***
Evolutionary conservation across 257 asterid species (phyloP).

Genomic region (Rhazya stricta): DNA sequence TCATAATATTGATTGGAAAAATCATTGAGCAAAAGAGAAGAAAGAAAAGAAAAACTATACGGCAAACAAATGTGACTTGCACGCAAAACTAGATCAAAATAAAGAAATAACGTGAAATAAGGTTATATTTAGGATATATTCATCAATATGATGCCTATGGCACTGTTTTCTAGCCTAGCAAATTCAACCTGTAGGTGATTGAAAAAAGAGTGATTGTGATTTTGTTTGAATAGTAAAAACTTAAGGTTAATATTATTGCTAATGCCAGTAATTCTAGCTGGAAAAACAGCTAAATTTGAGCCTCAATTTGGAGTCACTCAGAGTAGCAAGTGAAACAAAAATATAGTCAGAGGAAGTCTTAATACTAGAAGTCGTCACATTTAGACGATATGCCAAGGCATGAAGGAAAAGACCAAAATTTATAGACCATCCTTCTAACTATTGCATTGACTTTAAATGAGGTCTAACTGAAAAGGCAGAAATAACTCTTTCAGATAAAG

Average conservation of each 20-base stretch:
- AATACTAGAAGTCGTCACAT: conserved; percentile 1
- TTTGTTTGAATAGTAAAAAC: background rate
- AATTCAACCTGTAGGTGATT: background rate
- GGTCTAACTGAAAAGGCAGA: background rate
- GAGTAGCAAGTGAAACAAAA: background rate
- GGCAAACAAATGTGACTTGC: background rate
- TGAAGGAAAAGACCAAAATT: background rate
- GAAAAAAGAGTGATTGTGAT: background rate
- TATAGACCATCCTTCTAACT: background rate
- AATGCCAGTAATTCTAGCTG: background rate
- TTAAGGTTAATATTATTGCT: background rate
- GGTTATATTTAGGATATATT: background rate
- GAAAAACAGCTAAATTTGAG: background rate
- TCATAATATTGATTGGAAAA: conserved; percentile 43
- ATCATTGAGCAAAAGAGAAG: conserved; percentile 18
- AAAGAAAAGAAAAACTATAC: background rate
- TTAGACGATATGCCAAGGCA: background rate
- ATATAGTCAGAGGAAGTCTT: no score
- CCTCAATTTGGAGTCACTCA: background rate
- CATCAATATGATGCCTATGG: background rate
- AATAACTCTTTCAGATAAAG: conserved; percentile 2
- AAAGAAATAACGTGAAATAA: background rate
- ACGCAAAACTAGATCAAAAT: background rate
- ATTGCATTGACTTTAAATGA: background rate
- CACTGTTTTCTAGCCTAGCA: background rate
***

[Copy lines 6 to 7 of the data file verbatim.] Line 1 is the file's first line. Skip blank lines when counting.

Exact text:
- AATTCAACCTGTAGGTGATT: background rate
- GGTCTAACTGAAAAGGCAGA: background rate